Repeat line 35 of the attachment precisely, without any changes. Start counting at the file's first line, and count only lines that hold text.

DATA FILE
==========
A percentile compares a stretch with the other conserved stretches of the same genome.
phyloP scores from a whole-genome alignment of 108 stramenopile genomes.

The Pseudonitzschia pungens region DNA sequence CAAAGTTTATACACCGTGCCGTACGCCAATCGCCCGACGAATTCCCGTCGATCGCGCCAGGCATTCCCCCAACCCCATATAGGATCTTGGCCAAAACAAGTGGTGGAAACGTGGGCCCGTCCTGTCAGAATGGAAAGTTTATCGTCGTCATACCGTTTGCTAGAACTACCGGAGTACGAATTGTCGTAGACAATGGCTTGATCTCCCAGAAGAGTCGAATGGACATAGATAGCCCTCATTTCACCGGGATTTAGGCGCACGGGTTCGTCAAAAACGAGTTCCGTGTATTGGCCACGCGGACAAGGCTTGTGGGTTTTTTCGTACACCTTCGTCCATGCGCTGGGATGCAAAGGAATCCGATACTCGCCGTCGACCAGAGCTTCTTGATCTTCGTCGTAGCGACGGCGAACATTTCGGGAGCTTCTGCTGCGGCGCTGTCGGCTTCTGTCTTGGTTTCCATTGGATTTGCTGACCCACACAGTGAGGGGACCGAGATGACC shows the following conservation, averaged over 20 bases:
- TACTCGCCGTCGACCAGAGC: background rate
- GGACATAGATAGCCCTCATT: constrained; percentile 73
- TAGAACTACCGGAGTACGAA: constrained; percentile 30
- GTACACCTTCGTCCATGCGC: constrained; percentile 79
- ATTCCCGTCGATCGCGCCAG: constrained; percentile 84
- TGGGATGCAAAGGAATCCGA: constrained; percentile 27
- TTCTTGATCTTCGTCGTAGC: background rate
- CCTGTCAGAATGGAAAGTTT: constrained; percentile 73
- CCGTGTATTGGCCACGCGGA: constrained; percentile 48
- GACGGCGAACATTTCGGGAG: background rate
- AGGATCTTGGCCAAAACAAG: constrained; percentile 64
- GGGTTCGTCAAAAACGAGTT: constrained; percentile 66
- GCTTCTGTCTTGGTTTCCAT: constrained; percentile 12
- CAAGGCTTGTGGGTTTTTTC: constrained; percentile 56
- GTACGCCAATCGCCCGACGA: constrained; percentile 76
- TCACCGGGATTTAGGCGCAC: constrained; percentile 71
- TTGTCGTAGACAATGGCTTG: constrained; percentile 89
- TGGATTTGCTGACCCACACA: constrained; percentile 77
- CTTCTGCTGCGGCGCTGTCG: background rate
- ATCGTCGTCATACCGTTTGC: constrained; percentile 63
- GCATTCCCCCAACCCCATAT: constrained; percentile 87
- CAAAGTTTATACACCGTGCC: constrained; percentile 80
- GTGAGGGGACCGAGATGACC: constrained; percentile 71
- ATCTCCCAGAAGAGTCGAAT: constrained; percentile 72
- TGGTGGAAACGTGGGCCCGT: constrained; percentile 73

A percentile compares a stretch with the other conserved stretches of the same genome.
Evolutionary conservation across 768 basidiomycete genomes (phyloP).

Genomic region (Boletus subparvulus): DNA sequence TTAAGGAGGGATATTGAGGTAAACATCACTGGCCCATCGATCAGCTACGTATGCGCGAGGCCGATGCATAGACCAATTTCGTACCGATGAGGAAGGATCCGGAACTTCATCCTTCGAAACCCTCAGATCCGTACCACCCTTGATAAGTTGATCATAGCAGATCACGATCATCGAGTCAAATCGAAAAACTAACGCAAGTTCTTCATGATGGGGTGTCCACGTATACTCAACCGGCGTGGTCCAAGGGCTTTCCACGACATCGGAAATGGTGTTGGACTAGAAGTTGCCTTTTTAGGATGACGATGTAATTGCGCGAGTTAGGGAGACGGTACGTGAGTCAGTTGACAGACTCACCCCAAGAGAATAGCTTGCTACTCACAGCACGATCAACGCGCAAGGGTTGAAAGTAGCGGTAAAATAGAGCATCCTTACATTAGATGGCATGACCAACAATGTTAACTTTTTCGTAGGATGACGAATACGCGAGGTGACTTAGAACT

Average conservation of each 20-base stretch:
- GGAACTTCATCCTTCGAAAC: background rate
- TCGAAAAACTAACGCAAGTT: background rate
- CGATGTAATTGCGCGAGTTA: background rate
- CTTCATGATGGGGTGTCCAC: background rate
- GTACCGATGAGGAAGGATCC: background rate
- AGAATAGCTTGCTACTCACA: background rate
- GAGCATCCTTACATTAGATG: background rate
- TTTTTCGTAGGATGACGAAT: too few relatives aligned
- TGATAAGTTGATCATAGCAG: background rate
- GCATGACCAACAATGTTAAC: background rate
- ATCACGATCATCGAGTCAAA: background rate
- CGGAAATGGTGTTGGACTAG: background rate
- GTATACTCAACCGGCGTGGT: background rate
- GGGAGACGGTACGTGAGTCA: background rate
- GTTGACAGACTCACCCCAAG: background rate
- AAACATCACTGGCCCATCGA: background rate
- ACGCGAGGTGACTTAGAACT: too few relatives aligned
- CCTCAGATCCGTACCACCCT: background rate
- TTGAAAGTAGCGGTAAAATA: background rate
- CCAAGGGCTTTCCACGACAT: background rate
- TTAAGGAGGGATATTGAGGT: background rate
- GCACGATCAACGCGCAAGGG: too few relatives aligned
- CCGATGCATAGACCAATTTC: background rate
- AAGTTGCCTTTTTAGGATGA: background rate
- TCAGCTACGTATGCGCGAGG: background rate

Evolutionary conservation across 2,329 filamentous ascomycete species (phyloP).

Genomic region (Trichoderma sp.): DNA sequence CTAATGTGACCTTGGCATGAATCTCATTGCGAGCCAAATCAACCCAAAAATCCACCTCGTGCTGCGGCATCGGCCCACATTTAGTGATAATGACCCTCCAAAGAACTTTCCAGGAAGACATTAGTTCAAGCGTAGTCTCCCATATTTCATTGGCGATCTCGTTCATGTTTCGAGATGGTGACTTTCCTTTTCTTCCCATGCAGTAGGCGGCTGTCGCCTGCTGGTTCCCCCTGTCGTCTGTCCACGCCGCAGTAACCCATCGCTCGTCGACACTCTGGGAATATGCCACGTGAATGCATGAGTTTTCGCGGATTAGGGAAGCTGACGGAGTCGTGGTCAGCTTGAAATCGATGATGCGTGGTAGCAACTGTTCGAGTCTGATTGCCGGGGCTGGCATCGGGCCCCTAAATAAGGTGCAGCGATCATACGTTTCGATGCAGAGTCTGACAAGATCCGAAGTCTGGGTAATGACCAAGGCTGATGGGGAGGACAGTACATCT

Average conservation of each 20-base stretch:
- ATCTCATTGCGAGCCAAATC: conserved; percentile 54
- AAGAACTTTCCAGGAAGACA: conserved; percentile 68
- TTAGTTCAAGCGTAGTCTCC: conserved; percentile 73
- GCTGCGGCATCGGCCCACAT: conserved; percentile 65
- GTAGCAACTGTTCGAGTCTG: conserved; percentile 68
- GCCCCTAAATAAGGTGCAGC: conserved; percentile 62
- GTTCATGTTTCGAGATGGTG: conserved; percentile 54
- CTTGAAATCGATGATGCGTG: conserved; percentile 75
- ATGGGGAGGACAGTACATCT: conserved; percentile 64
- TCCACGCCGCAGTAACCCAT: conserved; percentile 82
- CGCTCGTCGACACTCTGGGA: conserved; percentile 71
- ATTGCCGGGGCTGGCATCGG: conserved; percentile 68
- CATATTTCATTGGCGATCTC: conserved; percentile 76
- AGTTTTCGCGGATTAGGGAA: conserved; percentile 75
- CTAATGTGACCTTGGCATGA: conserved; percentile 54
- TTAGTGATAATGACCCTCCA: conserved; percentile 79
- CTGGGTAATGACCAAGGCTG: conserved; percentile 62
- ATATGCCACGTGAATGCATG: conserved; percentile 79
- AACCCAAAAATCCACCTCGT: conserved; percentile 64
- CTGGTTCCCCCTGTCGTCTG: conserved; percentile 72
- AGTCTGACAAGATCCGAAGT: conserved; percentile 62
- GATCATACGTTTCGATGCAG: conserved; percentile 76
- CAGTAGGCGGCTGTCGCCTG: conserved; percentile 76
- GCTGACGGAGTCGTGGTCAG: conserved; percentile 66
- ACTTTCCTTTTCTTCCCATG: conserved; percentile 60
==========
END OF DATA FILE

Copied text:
- CGATGTAATTGCGCGAGTTA: background rate